And having once turn'd round, walks on
And turns no more his head:
Because he knows, a frightful fiend
Doth close behind him tread.

But soon there breath'd a wind on me,
Ne sound ne motion made:
Its path was not upon the sea
In ripple or in shade.

It rais'd my hair, it fann'd my cheek,
Like a meadow-gale of spring--
It mingled strangely with my fears,
Yet it felt like a welcoming.

Swiftly, swiftly flew the ship,
Yet she sail'd softly too:
Sweetly, sweetly, blew the breeze--
On me alone it blew.

O dream of joy! is this indeed
The light-house top I see?
Is this the Hill? Is this the Kirk?
Is thine mine own countrée?

We drifted o'er the Harbour-bar,
And with sobs did I pray--
"O let me be awake, my God!
"Or let me sleep alway!"

The harbour-bay was clear as glass,
So smoothly it was strewn!
And on the bay the moon light lay,
In the shadow of the moon.

The moonlit bay was white all o'er,
Till rising from the same,
Full many shapes, that shadows were,
Like as of torches came.

A little distance from the prow
Those dark-red shadows were;
But soon I saw that my own flesh
Was red as in a glare.

I turn'd my head in fear and dread,
And by the holy rood,
The bodies had advanc'd, and now
Before the mast they stood.

They lifted up their stiff right arms,
They held them strait and tight;
And each right-arm burnt like a torch,
A torch that's borne upright.
Their stony eye-balls glitter'd on
In the red and smoky light.

I pray'd and turn'd my head away
Forth looking as before.
There was no breeze upon the bay,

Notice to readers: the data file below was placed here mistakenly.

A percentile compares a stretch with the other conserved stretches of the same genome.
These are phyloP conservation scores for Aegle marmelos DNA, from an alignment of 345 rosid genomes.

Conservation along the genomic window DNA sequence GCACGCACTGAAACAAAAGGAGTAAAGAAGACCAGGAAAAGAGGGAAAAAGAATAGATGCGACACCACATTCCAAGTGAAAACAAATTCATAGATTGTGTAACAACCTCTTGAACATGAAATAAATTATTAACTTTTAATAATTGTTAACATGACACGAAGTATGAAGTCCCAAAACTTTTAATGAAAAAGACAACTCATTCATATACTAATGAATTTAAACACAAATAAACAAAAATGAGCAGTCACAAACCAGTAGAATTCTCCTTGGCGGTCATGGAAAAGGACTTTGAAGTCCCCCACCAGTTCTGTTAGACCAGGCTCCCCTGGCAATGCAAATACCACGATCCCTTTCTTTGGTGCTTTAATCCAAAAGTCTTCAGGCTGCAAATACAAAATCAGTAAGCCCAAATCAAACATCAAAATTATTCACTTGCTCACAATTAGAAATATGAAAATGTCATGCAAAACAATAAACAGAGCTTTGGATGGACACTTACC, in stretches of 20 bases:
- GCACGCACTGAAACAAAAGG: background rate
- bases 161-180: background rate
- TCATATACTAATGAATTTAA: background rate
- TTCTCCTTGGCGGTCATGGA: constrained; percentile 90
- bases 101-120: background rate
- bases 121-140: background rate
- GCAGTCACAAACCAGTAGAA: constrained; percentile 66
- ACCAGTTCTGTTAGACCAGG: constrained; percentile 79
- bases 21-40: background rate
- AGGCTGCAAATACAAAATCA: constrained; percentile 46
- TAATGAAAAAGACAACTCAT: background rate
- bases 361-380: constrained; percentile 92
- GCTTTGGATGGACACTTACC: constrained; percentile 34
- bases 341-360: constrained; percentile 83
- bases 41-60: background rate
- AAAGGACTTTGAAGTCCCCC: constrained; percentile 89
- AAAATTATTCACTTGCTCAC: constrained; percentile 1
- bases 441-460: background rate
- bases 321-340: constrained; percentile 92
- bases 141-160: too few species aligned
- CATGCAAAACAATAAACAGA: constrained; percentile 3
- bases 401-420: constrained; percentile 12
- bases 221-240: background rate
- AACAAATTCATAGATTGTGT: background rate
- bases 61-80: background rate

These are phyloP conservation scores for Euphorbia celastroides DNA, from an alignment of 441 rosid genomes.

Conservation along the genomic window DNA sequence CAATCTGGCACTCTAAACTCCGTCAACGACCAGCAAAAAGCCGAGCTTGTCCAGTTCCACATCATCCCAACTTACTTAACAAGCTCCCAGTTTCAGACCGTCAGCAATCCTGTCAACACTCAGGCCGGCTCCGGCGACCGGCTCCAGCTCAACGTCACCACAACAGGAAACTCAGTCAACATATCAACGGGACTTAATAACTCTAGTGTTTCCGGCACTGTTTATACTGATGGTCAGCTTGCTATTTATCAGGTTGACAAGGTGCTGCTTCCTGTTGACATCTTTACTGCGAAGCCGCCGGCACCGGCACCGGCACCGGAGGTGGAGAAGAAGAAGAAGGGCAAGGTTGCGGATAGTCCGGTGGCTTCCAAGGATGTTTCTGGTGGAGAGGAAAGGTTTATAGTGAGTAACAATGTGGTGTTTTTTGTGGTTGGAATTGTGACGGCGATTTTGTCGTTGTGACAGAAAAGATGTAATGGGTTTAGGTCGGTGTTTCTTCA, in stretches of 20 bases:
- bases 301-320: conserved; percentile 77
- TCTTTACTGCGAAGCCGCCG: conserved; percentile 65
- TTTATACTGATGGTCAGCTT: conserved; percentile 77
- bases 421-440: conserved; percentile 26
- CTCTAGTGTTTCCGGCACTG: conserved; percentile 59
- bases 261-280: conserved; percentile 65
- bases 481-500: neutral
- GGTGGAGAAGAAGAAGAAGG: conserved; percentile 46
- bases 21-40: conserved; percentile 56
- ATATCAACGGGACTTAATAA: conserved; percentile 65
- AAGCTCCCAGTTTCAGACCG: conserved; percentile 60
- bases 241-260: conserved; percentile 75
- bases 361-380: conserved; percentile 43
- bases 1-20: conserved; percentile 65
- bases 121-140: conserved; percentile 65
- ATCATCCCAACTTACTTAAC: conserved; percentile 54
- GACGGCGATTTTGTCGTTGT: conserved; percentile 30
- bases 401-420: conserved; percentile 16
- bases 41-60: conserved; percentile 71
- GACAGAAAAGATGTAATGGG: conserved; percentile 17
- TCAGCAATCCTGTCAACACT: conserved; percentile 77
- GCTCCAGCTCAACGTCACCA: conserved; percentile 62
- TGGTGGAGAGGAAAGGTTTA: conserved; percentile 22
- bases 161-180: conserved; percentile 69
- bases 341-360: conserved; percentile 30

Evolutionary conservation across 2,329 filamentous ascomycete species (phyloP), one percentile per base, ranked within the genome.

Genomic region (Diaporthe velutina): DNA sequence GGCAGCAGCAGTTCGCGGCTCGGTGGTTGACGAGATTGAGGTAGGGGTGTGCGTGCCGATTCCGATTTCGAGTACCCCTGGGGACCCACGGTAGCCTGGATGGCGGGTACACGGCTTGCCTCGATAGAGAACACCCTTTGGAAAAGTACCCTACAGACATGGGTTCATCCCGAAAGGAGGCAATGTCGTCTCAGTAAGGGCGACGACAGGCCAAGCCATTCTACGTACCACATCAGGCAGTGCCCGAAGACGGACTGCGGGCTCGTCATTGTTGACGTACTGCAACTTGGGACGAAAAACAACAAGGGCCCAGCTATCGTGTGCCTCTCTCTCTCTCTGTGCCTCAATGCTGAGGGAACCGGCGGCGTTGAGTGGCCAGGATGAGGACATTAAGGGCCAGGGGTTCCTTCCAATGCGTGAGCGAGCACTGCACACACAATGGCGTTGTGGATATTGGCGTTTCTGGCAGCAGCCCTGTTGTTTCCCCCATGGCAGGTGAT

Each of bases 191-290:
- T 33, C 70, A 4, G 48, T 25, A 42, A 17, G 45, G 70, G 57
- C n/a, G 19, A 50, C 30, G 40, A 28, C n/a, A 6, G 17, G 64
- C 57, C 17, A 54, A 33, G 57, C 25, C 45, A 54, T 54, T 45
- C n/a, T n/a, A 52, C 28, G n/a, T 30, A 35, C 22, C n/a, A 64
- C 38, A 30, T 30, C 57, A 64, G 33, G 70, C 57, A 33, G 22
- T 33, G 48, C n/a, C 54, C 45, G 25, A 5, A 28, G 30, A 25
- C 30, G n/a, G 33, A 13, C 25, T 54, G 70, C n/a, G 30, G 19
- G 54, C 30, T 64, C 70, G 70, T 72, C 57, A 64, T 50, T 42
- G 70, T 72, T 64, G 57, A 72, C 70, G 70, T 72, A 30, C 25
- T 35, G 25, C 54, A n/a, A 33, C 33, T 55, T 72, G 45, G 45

No wave against the shore.

The rock shone bright, the kirk no less
That stands above the rock:
The moonlight steep'd in silentness
The steady weathercock.

And the bay was white with silent light,
Till rising from the same
Full many shapes, that shadows were,
In crimson colours came.

A little distance from the prow
Those crimson shadows were:
I turn'd my eyes upon the deck--
O Christ! what saw I there?

Each corse lay flat, lifeless and flat;
And by the Holy rood
A man all light, a seraph-man,
On every corse there stood.

This seraph-band, each waved his hand:
It was a heavenly sight:
They stood as signals to the land,
Each one a lovely light:

This seraph-band, each waved his hand,
No voice did they impart--
No voice; but O! the silence sank,
Like music on my heart.

Eftsones I heard the dash of oars,
I heard the pilot's cheer:
My head was turn'd perforce away
And I saw a boat appear.

Then vanish'd all the lovely lights;
The bodies rose anew:
With silent pace, each to his place,
Came back the ghastly crew.
The wind, that shade nor motion made,
On me alone it blew.

The pilot, and the pilot's boy
I heard them coming fast:
Dear Lord in Heaven! it was a joy
The dead men could not blast.


This track appears on the following releases:

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The Next Step Question in the Form of an Answer American Men, Vol. 1
"O.S.T." ...Or Stay Tuned Stepfather
The Om Years Fun DMC Carried Away
Highlighter 12 Step Program American Men, Vol. 2